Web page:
The lunch conversation today swirled towards fashion and how much things have changed over the years – back in OUR day, wearing jelly bracelets meant you were cool like Madonna or Cyndi Lauper, not indicating what you would or wouldn’t do with a guy. Friendship pins. Those ribbon-braided metal barrettes, with the long ribbons hanging down from one end. Satin jackets. (Oh, I was the only one at the table with that fad. But what a fad it was, and how we all had to get a different color, but the only one I found was a pale gold, and it had to suffice. I so longed for a bright pink or blue one…) One person would go to garage sales & buy items with the logo (e.g., the “Guess” tag) and her mom would sew them on her jeans. Basically, growing up when I did, we didn’t have excessive fashion tastes or needs until 6th grade. We didn’t have much money, and I recalled my first real Valentine’s Day of grade school (Third grade. Also the year of the Lunchbox Debacle (I’ll bring you that tomorrow!), and the year preceding the Snow Queen Drama.) We spent time decorating our boxes/receptacles, and the night before our big party day, there was a realization that nobody had bought any valentines for me to hand out. My mother looked at me and told me I could MAKE them. Well, I’ve been crafty my entire life, and so I got out a yellow legal pad, and started cutting out hearts. I had my list of schoolmates, and I printed their names on them and said “Happy Valentine’s Day” and then signed my name. Eventually, I ran out of paper. So I had to start using the scraps, and I had some valentines that were probably no larger than a matchbook. (I did, however, write on EVERY SINGLE ONE.) I remember staying up past my bedtime to get this done (see? the groundwork for last-minute scrambling was set in the formative years!) and it was only after everyone started putting their store-bought, glossy, colorful valentines into everyone’s boxes that I began to second-guess myself. And I felt less-than. Surprisingly, all the shame and dread came from within. Nobody teased me, and in fact, I remember my classmate Steven saying, “Jennifer? Did I get a valentine from you?” And I told him to look again….with a sick feeling in my stomach, because his name began with “W”,and I had done my yellow hearts-with-green-lines greetings in alphabetical order. So as time had progressed, and my paper supply dwindled, those folks towards the end of the alphabet got smaller and smaller and smaller pieces of paper. He found his heart, so tiny, with the words curling up around the angled side of it, so it could all fit, and my name on the back, and he held it up and read it and seemed to like it – if only because it was different from all the others.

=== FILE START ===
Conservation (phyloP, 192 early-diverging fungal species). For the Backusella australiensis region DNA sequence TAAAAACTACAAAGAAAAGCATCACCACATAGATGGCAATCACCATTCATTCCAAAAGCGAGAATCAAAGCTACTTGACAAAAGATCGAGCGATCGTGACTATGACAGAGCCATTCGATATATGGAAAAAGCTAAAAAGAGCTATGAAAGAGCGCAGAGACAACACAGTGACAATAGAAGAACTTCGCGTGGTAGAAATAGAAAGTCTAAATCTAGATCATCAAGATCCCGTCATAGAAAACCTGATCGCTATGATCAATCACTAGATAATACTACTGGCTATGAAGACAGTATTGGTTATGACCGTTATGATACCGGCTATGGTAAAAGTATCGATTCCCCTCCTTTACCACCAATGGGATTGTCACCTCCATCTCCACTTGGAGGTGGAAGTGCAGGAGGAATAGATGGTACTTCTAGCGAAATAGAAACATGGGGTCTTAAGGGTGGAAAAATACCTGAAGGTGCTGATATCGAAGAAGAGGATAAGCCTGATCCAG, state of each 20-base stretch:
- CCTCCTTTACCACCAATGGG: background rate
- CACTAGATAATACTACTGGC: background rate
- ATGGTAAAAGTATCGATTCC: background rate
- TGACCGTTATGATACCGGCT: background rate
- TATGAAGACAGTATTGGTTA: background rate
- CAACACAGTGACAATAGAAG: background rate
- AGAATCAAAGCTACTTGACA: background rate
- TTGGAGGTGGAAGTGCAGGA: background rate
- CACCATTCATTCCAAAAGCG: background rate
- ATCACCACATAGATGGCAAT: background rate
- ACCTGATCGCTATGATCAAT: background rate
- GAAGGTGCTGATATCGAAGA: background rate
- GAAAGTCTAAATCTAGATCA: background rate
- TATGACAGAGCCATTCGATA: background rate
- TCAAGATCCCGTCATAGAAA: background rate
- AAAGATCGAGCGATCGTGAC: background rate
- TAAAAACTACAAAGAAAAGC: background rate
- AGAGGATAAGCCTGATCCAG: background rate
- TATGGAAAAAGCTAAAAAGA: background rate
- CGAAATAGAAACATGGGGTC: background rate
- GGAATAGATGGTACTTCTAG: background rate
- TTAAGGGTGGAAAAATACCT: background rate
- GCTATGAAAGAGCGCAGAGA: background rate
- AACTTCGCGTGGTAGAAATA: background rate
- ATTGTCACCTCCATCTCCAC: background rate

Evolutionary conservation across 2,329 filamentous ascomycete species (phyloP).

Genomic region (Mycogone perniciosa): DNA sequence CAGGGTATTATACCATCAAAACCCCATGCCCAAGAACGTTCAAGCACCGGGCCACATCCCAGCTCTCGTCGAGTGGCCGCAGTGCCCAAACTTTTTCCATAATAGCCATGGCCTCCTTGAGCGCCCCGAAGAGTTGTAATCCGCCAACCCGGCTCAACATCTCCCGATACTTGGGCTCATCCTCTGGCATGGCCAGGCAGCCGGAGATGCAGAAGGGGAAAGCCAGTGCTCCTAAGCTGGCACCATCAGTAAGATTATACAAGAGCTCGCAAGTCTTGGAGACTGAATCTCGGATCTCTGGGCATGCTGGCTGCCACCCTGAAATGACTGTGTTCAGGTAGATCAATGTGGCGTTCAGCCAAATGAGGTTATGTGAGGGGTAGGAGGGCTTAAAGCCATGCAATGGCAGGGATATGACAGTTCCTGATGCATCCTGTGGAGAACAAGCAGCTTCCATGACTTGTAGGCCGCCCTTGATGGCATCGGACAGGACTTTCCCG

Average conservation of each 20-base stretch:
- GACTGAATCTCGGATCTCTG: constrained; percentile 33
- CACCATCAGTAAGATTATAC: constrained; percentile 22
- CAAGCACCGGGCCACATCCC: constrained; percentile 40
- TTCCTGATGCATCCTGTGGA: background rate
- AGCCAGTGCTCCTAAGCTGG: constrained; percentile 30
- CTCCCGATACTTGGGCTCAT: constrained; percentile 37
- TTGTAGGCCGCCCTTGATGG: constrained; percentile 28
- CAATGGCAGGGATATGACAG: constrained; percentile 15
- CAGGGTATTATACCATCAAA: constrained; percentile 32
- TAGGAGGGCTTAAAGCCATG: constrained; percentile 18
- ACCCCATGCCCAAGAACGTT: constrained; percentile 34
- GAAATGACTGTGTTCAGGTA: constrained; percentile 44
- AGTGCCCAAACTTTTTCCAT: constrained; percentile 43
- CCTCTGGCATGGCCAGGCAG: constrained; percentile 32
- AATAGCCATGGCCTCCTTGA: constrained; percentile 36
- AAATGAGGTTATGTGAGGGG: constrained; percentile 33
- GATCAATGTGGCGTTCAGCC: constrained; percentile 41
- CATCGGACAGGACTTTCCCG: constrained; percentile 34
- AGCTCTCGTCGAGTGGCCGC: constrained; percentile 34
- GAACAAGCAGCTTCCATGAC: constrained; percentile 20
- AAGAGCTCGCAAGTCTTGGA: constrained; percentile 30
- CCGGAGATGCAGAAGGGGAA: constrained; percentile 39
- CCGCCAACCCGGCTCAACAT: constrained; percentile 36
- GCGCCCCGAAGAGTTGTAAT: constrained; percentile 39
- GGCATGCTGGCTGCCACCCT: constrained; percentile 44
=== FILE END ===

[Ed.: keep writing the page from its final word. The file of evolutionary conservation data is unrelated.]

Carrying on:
I remember walking home from the bus, with all my store-bought valentines in my aluminum-foil-covered box, and felt the feeling that would become so familiar in my lifetime: You don’t fit in. You’re not like us. You don’t do things our way. And even in my shame, and the negative things that have happened to me because no, I didn’t fit in, or I tried to find a different way to do something, I never stopped being that person. I worked hard on those little hearts, and put my heart into making sure everyone had one from me. Sometimes people want us to be just like them, or do things their way, the storebought valentines and the sameness, because it’s comforting, familiar – or because it’s all they themselves can do. We are all bound by our own limitations and resources, and even circumstances. How we accept each other – and ultimately, ourselves, is what’s really important.